The great Emmy debate over a merged variety series category has been solved, at least for now: The Television Academy will announce on Friday that it has decided this year to maintain separate categories for variety talk series and variety sketch series after all.
The decision to keep the two categories, reversing course from a previous plan to merge them back together, came after intense lobbying from the late night shows, their producers and their PR representatives.
The Television Academy announced in December that it would once again award talk and sketch in the same variety category, which it had done until they were split into two fields 2015. But on Thursday night, the Academy’s Board of Governors reviewed the decision and decided to reverse course and keep them separate for the 73rd Emmy Awards.
“While the Academy remains concerned about the number of series produced and the relatively small pool of entries in the variety sketch genre, it acknowledges that the differences between variety sketch and talk programs merit separate consideration,” the org said in a statement. “As the Academy continues to engage with industry leaders and constituents, it will always endeavor to uphold the integrity of the competition and be as fair as possible.”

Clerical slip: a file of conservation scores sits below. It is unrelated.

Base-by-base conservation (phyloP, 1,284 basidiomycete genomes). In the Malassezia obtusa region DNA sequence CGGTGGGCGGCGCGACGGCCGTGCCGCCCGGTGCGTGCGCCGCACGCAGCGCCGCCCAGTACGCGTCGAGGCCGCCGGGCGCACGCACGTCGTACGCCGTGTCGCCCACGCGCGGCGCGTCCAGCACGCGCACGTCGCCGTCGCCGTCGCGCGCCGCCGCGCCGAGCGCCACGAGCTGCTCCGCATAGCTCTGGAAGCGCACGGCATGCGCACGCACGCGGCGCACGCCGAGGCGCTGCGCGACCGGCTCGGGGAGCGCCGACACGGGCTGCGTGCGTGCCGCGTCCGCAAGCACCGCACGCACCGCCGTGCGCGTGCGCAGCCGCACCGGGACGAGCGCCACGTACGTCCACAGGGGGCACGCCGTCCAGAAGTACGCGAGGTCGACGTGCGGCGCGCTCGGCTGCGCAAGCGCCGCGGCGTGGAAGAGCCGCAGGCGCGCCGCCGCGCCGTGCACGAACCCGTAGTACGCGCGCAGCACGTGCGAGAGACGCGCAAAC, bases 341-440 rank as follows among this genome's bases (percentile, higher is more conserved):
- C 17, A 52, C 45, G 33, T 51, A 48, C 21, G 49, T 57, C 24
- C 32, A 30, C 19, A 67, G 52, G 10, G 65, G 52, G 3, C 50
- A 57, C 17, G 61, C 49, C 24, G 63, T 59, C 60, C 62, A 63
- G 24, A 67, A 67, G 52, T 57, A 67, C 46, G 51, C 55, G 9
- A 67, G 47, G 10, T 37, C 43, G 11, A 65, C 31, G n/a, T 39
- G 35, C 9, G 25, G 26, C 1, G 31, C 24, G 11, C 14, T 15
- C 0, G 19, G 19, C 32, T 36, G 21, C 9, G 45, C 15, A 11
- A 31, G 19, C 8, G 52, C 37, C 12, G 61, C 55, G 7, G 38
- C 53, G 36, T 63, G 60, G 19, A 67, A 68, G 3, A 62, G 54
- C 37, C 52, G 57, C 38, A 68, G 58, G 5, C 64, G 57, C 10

In its efforts to maintain that fairness, the Academy found itself in a bit of a conundrum: Despite the growth in talk, the number of sketch series has declined in recent years. Under the Academy’s “Rule of 25,” “if for two consecutive years there are less than 25 entries in an existing category, they may be combined into a related category.”
In the 2020 Emmy competition, variety talk had 24 submissions, while variety sketch had just 14. Under new rules implemented last year, categories with between 20 and 80 contenders compete with five nominees; for six, there must be at least 81 entrants. As a result, variety talk was reduced to five nominees, while variety sketch received just three ballot slots.
That’s what likely led to the decision to merge talk and sketch back together. But that announcement came late in the day on a Friday, catching many off-guard in the late night world, which hadn’t been aware that such a move might be in the works.
“We knew that change would come with hard decisions that wouldn’t necessarily make everyone happy,” TV Academy president/COO Maury McIntyre told Variety earlier this month. “But our goal as always, is to really maintain both the relevance and the prestige of the Emmy brand. Some of that also had to do with, how many submissions you have. We are always open to having conversations with the industry, our partners, the studios, the networks, our members, if they are having concerns about a decision we’ve made. We want to discuss it, we are absolutely open to that dialogue. And you know there are a number of changes that have happened in the rules over the years that have happened because of that. There are a number of reversals that we’ve made over the years.”